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Entertainment

Philippine cinema gets its share of spotlight at Cannes filmfest

Charmie Joy Pagulong - The Philippine Star
Philippine cinema gets its share of spotlight at Cannes filmfest
Mike de Leon’s Itim screens at the prestigious 75th Cannes Film Festival as part of the Restoration World Premieres under its Cannes Classics category. The 1976 movie starred Tommy Abuel and Charo Santos-Concio.
Photo from Festival De Cannes website

MANILA, Philippines — In the two years of dealing with the pandemic, the Philippines only participated virtually at the prestigious Cannes Film Festival. This time around, however, as the restrictions have been eased, the Philippine team is able to take part physically in the film festival.

Led by the Film Development Council of the Philippines (FDCP), the Philippine delegates are currently in France to be a part of the Cannes Film Festival, and its industry counterpart, the Marché du Film in Cannes, France, from May 17 to 28.

The Philippine-Singapore Pavilion, in partnership with the Singapore Film Commission, also comes back to welcome delegates along Cannes’ Village International-Riviera on the said dates.

According to FDCP, this year, the Philippine team is composed of films Plan 75 and Itim, selected in the Un Certain Regard and Cannes Classics sections.

Film projects Sam and The Beer Girl in Yangon are both participating in the L’Atelier, while Ria will be part of the Cinefondation - Residence Du Festival.

Plan 75 by Hayakawa Chie is co-produced by Japan, France and Philippines. Also co-produced by Filipino producer Alemberg Ang and by Filipino production company Fusee, headed by Will Fredo, the film follows the story of three characters — an elderly woman whose means of survival is vanishing, a pragmatic salesman for Plan 75 (a fictional government program), and a young Filipino laborer. They have to choose between life and death.

On the other hand, the restored film Itim, helmed by Mike de Leon, is about a young man who returns to his provincial home and gets involved with a woman, who is ultimately possessed by her sister’s spirit, paving the way to revealing the painful truth about her unsolved disappearance. Itim served as the debut film of a then 20-year-old Charo Santos-Concio and won her the Asian Film Festival Best Actress in 1978.

Filipino filmmaker Arvin Belarmino (right) and Rongfei Guo of China are awarded development assistance from the National Centre for Cinema of France.
Photo from Festival De Cannes’ Facebook page

Meanwhile, Filipina actress Dolly de Leon is attending the film festival as part of the cast of Swedish filmmaker Ruben O?stlund’s upcoming film Triangle of Sadness, a contender for the Palme d’Or at Cannes.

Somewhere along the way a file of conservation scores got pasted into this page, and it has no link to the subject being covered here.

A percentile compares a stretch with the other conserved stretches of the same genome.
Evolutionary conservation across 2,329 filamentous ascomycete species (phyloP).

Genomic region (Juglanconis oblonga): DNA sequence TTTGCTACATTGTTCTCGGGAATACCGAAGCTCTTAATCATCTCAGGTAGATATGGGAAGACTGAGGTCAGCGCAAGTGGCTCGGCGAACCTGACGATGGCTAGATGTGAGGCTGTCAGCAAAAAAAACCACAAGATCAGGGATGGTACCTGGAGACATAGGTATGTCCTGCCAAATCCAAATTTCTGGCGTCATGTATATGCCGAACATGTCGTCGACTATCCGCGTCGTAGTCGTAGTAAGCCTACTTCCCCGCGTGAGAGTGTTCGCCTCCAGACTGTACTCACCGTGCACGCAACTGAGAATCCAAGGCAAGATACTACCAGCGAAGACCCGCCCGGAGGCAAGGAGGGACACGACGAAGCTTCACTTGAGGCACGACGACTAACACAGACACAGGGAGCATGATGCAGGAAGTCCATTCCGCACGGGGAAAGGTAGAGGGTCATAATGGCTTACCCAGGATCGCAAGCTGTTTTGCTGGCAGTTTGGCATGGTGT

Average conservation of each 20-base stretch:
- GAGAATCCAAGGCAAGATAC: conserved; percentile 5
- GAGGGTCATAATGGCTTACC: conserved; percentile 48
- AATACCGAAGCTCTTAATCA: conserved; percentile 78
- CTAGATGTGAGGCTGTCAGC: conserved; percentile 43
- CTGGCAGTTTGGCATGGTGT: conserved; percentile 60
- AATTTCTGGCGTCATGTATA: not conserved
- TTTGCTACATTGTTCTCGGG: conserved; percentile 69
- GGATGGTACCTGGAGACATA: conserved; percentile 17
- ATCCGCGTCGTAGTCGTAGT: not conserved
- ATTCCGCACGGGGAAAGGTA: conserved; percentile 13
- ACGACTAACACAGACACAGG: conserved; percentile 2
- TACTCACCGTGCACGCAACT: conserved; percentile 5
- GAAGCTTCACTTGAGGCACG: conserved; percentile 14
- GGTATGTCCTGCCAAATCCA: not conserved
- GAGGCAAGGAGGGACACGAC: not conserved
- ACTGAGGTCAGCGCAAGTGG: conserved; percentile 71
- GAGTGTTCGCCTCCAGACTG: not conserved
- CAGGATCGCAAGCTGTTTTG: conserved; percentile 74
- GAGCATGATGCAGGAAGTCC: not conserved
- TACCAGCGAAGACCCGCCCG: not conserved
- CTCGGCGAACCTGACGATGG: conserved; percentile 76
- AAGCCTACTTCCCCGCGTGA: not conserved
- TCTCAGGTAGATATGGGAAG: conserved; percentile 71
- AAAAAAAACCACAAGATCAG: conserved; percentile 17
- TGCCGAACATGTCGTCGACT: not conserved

Three film projects, five producers and 16 production companies are also present at the Cannes with one goal in mind, that is, to “celebrate the best of Philippine cinema with the world,” according to FDCP chairperson and CEO Liza Diño.

“It is truly an honor to jumpstart the FDCP’s mission of bringing the best of Philippine Cinema to the rest of the world, after two years of hiatus because of the pandemic, in Cannes. This year’s participation is extra special, for the 75th edition of Cannes coincides with the 75th celebration of diplomatic relations between the Philippines and France. We have prepared a lineup of events for the festival’s duration to showcase and promote the country’s delegation and FDCP’s programs,” she said in a statement.

“We are proud and excited that we are going to Cannes with a large delegation of both renowned and emerging filmmakers who are ready to put their projects out there, are open to collaborating and networking with other film professionals and companies, and gaining more knowledge that they can bring home to elevate our local film industry,” she continued.

Last May 18, the FDCP and the Centre National du Cinéma et de l’image animée or National Centre for Cinematography (CNC) of France have signed the renewed cooperation agreement between the two agencies during the 75th Cannes Film Festival and Marché du Film.

It also marked the celebration of 75 years of diplomatic relations between the two countries. The aim is to “to pursue mutual participation in creating stronger film policies, exchange of education and training development, and other aspects of filmmaking from co-production, exhibition efforts, and best practices in heritage preservation.”

Olivier Henrard, CNC COO representing CNC president Dominique Boutonnat, and Liza Diño sealed the agreement.

“With all these aspirations to understand the structure, the system, how we can improve, and how we can elevate the industry to become more globally competitive, the updating of the agreement, that will include cooperation in animation and strengthening our archiving partnerships, will be really instrumental to us as we support more projects,” Liza delivered this message during the signing program.

She thanked the CNC team for “seeing the value of this partnership” and hoped that “in return, the warmth and the welcoming arms of the Philippines can also lead you to our country, so we can discover more collaborations together.”

Olivier, for his part, shared, “I’m sure that this signing of the CNC-FDCP agreement will be one of the peaks of the festival. We are full of optimism; we are full of energy to launch a new move in the industry in Europe and with our partnerships with the Philippines.”

FDCP

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